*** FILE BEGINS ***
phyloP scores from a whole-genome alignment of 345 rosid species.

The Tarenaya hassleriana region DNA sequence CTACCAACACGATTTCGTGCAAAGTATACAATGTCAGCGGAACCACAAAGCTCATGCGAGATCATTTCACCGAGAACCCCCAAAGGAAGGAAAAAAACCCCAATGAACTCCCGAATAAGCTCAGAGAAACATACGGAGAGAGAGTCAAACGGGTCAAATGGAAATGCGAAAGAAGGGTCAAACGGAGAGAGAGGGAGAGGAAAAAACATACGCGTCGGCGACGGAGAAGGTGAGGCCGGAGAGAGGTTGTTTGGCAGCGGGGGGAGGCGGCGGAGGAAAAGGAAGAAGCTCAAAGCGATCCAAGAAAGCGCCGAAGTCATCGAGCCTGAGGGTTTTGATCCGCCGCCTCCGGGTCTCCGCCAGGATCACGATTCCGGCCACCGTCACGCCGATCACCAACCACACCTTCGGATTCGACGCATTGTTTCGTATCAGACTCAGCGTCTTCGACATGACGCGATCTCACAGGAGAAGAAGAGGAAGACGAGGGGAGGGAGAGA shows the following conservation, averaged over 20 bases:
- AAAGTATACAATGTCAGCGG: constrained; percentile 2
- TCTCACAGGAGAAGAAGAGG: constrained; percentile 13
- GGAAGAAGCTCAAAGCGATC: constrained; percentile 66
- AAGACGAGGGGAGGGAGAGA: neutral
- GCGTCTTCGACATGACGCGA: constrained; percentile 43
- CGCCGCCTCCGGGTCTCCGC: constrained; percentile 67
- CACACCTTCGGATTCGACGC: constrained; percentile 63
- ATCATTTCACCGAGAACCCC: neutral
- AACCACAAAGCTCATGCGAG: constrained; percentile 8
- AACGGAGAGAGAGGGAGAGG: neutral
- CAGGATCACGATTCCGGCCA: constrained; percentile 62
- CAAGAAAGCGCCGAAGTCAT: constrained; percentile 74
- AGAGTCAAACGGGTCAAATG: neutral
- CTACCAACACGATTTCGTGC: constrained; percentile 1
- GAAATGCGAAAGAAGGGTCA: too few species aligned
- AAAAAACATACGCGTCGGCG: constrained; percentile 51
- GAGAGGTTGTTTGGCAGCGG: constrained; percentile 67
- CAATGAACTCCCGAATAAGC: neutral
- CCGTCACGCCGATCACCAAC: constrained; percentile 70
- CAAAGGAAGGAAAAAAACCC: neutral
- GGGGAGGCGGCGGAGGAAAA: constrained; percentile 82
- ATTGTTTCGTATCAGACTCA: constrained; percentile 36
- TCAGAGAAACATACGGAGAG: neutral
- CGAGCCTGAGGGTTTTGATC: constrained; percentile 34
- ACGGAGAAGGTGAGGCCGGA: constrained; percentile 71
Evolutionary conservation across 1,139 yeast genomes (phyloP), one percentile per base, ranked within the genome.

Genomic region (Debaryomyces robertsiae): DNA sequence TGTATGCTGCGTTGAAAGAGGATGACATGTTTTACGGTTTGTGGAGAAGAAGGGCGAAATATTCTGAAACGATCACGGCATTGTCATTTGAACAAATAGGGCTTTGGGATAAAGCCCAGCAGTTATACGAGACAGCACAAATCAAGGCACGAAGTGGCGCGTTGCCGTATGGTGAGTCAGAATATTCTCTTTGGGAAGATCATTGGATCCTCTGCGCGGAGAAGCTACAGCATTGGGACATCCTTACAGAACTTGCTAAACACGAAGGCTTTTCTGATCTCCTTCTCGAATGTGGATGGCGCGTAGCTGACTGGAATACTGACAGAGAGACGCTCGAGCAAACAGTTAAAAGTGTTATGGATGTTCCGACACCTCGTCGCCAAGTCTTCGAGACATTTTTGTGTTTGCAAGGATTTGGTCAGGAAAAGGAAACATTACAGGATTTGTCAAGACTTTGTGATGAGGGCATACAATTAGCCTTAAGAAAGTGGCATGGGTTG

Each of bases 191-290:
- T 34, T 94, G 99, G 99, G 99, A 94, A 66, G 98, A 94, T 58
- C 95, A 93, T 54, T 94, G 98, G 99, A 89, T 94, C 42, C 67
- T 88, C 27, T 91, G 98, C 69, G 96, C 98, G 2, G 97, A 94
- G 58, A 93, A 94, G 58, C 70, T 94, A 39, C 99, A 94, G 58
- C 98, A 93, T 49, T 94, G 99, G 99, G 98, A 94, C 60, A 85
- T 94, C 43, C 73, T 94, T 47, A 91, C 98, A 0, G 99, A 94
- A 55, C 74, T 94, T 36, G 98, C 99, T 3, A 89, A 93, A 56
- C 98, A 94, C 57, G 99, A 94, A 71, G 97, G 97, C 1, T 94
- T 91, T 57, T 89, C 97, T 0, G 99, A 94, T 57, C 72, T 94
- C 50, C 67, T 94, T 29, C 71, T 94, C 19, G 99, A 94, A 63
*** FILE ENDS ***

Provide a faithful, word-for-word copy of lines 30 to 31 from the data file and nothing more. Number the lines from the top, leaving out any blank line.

Each of bases 191-290:
- T 34, T 94, G 99, G 99, G 99, A 94, A 66, G 98, A 94, T 58